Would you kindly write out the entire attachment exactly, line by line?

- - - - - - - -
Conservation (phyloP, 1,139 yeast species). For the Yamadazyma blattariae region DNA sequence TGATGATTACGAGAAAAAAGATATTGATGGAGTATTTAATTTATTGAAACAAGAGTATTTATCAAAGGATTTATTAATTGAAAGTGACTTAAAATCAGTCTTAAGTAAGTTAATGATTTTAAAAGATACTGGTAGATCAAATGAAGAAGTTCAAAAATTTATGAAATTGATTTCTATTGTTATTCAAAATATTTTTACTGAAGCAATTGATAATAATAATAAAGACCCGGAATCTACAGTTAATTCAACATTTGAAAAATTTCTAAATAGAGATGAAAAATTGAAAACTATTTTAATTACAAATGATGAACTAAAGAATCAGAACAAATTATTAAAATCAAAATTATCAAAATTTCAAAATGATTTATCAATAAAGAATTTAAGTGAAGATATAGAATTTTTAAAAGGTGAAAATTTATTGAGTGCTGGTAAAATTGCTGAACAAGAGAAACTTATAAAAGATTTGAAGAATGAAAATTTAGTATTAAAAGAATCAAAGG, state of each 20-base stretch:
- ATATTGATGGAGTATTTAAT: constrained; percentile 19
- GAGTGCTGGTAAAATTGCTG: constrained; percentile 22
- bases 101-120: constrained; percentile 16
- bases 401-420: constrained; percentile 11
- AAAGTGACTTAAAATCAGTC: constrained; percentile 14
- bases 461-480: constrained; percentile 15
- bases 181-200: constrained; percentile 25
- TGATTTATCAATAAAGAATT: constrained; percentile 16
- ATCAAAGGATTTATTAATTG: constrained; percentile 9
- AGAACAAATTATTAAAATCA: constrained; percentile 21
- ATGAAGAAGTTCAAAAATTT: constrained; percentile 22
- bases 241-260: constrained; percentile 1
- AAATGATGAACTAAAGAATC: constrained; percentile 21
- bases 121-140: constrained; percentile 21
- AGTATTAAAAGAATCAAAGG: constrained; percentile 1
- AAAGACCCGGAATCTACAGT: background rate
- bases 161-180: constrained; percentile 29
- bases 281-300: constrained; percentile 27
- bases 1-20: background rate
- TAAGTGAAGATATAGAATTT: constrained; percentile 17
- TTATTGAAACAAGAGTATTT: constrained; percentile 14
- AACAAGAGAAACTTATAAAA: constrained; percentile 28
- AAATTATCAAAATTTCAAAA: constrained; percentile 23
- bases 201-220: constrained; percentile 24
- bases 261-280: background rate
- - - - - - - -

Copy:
Conservation (phyloP, 1,139 yeast species). For the Yamadazyma blattariae region DNA sequence TGATGATTACGAGAAAAAAGATATTGATGGAGTATTTAATTTATTGAAACAAGAGTATTTATCAAAGGATTTATTAATTGAAAGTGACTTAAAATCAGTCTTAAGTAAGTTAATGATTTTAAAAGATACTGGTAGATCAAATGAAGAAGTTCAAAAATTTATGAAATTGATTTCTATTGTTATTCAAAATATTTTTACTGAAGCAATTGATAATAATAATAAAGACCCGGAATCTACAGTTAATTCAACATTTGAAAAATTTCTAAATAGAGATGAAAAATTGAAAACTATTTTAATTACAAATGATGAACTAAAGAATCAGAACAAATTATTAAAATCAAAATTATCAAAATTTCAAAATGATTTATCAATAAAGAATTTAAGTGAAGATATAGAATTTTTAAAAGGTGAAAATTTATTGAGTGCTGGTAAAATTGCTGAACAAGAGAAACTTATAAAAGATTTGAAGAATGAAAATTTAGTATTAAAAGAATCAAAGG, state of each 20-base stretch:
- ATATTGATGGAGTATTTAAT: constrained; percentile 19
- GAGTGCTGGTAAAATTGCTG: constrained; percentile 22
- bases 101-120: constrained; percentile 16
- bases 401-420: constrained; percentile 11
- AAAGTGACTTAAAATCAGTC: constrained; percentile 14
- bases 461-480: constrained; percentile 15
- bases 181-200: constrained; percentile 25
- TGATTTATCAATAAAGAATT: constrained; percentile 16
- ATCAAAGGATTTATTAATTG: constrained; percentile 9
- AGAACAAATTATTAAAATCA: constrained; percentile 21
- ATGAAGAAGTTCAAAAATTT: constrained; percentile 22
- bases 241-260: constrained; percentile 1
- AAATGATGAACTAAAGAATC: constrained; percentile 21
- bases 121-140: constrained; percentile 21
- AGTATTAAAAGAATCAAAGG: constrained; percentile 1
- AAAGACCCGGAATCTACAGT: background rate
- bases 161-180: constrained; percentile 29
- bases 281-300: constrained; percentile 27
- bases 1-20: background rate
- TAAGTGAAGATATAGAATTT: constrained; percentile 17
- TTATTGAAACAAGAGTATTT: constrained; percentile 14
- AACAAGAGAAACTTATAAAA: constrained; percentile 28
- AAATTATCAAAATTTCAAAA: constrained; percentile 23
- bases 201-220: constrained; percentile 24
- bases 261-280: background rate